Author(s): Gonzlez S, Tannous Z
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Abstract BACKGROUND: Real-time, near-infrared confocal laser scanning microscopy may provide a way to diagnose basal cell carcinoma in vivo and might potentially eliminate the need for invasive diagnostic biopsies in the future. OBJECTIVE: The purpose of this study is to define the in vivo histologic features of basal cell carcinoma by using a high-resolution imaging technique. METHODS: Five fair-skinned white patients with 8 basal cell carcinoma lesions were recruited for this study. Near-infrared reflectance confocal microscopy imaging was used to characterize the histologic features of these lesions in vivo. Subsequently, the confocal histologic features were correlated with the corresponding routine hematoxylin-and-eosin-stained sections obtained from invasive biopsies. RESULTS: A uniform population of basal cell carcinoma cells with characteristic elongated nuclei oriented along the same axis was always present. Abundant blood vessels demonstrating prominent tortuosity were seen, as well as prominent, predominantly mononuclear inflammatory infiltrate admixed or in close apposition with basal cell carcinoma cells. Trafficking of leukocytes was visualized in real time. CONCLUSION: Our results demonstrate that near-infrared confocal microscopy may facilitate diagnosis of basal cell carcinoma with the use of in vivo high-resolution confocal features. Accuracy studies to evaluate these in vivo histologic criteria are warranted.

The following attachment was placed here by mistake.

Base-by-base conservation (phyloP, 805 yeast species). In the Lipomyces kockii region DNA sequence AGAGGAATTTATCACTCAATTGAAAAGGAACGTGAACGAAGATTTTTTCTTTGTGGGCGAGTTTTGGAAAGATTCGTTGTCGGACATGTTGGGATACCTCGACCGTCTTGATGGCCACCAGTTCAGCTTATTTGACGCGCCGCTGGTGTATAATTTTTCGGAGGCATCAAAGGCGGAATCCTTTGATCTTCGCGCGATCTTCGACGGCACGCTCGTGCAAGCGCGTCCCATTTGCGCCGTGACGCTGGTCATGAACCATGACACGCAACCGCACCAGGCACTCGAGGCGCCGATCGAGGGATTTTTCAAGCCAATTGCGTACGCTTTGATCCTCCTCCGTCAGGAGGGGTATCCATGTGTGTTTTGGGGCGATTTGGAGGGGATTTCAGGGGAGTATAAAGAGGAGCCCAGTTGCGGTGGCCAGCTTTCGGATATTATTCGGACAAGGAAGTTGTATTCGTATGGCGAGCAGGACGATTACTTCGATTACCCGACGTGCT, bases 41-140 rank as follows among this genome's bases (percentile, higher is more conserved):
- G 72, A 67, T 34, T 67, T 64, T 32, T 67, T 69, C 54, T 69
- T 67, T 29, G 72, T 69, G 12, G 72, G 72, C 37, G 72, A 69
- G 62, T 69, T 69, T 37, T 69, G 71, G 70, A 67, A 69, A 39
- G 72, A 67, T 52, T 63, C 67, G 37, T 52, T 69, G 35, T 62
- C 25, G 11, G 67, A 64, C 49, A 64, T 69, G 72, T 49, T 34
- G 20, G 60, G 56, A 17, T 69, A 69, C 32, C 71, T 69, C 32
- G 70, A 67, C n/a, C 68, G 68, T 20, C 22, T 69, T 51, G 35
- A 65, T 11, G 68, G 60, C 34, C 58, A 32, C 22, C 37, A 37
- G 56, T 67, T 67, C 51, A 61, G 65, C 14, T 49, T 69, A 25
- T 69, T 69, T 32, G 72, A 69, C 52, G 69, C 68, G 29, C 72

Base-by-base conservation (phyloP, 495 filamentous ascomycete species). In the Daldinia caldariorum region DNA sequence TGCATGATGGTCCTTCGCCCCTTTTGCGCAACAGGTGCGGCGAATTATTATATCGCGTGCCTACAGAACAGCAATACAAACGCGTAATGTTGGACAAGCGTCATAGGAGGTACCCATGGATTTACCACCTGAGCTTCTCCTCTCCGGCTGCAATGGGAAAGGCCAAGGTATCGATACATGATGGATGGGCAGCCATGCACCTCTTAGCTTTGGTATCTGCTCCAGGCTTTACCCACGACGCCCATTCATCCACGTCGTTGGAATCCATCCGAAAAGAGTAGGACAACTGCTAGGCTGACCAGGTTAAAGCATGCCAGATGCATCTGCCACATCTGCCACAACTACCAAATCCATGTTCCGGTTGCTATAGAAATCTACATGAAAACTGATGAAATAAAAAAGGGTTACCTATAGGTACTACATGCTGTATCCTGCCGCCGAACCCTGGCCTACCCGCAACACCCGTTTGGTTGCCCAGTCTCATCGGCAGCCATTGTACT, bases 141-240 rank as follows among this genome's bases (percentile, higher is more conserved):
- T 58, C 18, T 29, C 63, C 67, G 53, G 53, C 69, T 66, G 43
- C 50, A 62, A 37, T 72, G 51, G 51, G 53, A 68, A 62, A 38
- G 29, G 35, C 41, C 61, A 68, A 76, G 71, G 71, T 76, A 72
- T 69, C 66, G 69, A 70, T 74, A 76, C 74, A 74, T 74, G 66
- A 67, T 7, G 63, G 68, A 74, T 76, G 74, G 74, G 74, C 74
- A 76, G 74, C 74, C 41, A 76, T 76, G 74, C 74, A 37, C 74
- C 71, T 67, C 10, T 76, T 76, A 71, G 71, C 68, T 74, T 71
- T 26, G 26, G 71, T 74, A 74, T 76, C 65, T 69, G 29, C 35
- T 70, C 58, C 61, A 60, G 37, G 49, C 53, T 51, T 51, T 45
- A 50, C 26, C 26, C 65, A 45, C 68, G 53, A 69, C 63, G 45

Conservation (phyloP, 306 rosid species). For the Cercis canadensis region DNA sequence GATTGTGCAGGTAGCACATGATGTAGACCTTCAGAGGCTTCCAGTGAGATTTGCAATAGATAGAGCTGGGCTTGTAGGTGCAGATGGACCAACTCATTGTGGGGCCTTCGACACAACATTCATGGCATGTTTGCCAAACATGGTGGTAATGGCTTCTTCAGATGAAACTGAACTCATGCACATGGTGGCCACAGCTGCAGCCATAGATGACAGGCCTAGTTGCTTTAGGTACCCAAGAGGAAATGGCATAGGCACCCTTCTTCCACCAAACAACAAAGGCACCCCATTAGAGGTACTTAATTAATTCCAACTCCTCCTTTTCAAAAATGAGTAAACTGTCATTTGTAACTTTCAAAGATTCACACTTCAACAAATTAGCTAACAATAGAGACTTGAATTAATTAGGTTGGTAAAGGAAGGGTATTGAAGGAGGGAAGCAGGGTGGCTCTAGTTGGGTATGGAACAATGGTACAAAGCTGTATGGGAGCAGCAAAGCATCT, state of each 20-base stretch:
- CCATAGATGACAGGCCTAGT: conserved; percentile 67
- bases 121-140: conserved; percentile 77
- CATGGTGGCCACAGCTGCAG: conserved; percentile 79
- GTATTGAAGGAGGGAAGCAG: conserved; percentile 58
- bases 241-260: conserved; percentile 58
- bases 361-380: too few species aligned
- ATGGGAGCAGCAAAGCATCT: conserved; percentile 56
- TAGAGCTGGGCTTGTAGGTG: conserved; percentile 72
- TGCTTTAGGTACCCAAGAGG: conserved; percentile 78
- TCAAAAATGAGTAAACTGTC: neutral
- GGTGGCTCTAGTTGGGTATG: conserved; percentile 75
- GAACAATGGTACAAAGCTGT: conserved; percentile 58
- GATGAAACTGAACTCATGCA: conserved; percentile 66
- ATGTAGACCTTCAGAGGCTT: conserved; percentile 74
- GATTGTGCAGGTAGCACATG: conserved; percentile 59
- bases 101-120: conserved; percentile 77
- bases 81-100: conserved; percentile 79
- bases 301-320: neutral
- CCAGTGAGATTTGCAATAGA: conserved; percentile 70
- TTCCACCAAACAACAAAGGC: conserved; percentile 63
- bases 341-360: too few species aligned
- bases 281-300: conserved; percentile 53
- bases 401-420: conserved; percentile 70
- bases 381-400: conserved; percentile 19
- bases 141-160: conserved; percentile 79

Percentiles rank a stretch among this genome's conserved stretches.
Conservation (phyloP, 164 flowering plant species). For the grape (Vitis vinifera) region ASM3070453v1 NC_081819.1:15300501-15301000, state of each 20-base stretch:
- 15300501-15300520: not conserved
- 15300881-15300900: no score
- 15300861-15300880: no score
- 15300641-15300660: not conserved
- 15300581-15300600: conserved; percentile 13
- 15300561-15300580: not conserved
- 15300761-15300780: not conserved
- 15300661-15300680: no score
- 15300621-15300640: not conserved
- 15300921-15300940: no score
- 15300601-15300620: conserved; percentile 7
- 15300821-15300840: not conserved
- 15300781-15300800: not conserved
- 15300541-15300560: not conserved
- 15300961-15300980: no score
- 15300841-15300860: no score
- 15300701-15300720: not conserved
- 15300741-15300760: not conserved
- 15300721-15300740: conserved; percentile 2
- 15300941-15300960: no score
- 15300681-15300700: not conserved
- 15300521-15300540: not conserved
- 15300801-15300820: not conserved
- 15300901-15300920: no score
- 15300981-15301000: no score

This article was published in J Am Acad Dermatol
and referenced in Journal of Clinical & Experimental Dermatology Research